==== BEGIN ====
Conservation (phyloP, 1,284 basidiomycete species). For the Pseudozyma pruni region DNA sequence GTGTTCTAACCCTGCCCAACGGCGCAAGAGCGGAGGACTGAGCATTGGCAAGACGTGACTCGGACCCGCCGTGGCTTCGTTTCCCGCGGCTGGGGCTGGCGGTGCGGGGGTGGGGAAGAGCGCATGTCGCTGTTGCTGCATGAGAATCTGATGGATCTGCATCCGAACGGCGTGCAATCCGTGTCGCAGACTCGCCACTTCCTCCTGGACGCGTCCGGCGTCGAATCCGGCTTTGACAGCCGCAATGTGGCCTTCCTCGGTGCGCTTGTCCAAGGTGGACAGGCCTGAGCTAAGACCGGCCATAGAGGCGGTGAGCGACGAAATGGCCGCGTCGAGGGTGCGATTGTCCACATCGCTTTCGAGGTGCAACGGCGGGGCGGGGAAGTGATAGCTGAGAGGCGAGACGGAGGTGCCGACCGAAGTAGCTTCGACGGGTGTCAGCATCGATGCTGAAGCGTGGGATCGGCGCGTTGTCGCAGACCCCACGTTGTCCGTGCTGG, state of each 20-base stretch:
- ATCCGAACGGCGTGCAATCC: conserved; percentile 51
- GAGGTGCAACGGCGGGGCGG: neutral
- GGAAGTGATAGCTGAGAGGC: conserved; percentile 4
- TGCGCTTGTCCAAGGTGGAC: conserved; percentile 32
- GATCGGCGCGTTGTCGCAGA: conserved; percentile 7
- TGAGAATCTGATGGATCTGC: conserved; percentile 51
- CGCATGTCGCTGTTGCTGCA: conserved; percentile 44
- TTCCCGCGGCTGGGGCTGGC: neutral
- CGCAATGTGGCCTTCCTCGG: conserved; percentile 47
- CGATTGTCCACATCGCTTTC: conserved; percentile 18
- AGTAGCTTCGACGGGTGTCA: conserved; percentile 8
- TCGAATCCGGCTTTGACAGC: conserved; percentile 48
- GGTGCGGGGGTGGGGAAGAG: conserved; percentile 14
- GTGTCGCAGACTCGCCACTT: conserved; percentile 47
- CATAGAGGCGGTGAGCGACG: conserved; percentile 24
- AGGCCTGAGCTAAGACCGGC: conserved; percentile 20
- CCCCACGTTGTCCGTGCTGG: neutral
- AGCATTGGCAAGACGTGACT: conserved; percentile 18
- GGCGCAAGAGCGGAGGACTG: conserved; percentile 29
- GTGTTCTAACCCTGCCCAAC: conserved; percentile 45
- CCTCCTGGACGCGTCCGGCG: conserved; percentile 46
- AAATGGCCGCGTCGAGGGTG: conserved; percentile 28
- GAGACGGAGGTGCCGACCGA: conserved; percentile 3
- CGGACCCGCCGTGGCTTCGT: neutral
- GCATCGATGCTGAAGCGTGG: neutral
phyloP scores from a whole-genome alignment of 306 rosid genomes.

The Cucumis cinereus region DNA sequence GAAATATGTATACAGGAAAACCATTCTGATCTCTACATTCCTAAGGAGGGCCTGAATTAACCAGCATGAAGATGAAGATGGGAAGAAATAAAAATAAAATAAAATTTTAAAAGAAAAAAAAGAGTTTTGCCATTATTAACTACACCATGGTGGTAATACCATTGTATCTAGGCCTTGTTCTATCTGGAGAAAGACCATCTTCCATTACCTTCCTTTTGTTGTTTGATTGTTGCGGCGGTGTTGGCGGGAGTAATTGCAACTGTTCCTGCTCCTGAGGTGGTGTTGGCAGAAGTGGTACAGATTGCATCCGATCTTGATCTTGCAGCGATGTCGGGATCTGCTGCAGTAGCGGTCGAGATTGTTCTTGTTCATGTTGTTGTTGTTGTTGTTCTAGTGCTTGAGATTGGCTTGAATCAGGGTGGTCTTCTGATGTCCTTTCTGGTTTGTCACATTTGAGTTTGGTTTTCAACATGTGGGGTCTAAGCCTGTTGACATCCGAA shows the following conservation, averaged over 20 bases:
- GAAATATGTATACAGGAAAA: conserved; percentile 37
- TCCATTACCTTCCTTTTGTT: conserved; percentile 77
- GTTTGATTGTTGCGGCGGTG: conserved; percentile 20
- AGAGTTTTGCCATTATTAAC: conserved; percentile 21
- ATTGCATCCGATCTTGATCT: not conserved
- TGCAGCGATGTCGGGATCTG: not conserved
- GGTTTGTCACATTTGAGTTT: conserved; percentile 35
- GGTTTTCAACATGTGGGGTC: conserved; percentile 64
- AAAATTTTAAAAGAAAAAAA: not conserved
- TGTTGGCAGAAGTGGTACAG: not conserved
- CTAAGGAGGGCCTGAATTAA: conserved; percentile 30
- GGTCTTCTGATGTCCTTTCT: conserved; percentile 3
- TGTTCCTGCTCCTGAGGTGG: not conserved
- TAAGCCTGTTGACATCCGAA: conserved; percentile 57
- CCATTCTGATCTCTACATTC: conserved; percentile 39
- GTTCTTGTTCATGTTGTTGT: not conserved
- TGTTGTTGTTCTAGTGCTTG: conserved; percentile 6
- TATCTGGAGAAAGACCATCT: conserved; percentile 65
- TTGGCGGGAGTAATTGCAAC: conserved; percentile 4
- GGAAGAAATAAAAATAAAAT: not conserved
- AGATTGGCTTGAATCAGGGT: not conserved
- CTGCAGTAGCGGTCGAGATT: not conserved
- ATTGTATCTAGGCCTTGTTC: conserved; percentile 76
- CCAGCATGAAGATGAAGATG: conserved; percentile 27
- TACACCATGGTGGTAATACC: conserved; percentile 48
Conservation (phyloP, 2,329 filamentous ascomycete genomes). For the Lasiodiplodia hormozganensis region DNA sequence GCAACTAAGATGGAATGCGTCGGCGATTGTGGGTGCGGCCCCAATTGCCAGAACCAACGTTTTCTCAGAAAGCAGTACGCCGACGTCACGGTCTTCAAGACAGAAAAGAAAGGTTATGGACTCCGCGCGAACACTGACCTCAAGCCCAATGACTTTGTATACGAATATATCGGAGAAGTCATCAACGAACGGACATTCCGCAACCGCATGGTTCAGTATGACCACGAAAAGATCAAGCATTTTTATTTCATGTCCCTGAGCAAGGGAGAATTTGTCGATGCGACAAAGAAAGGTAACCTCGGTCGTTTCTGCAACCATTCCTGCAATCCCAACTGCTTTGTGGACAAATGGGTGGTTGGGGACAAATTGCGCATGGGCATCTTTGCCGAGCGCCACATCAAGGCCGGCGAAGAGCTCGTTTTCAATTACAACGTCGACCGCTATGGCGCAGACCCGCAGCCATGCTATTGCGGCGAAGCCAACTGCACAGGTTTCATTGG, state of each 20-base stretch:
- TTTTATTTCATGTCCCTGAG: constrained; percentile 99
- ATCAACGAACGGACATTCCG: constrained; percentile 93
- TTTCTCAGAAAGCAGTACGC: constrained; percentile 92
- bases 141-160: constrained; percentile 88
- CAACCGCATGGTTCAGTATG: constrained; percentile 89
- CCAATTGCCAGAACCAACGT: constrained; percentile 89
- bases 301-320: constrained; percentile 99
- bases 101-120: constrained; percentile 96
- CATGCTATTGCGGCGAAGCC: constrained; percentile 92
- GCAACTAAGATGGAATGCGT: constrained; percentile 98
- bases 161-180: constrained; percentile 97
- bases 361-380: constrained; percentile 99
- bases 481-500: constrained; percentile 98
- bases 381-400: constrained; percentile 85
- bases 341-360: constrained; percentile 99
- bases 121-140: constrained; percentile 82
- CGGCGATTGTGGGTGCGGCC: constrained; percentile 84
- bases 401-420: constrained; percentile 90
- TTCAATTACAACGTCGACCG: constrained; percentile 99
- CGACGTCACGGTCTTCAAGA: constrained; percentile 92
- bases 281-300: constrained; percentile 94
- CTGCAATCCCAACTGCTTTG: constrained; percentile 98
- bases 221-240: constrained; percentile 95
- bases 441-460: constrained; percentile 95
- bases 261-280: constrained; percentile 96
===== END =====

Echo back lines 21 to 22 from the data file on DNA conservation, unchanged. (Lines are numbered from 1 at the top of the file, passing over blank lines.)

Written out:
- GTGTTCTAACCCTGCCCAAC: conserved; percentile 45
- CCTCCTGGACGCGTCCGGCG: conserved; percentile 46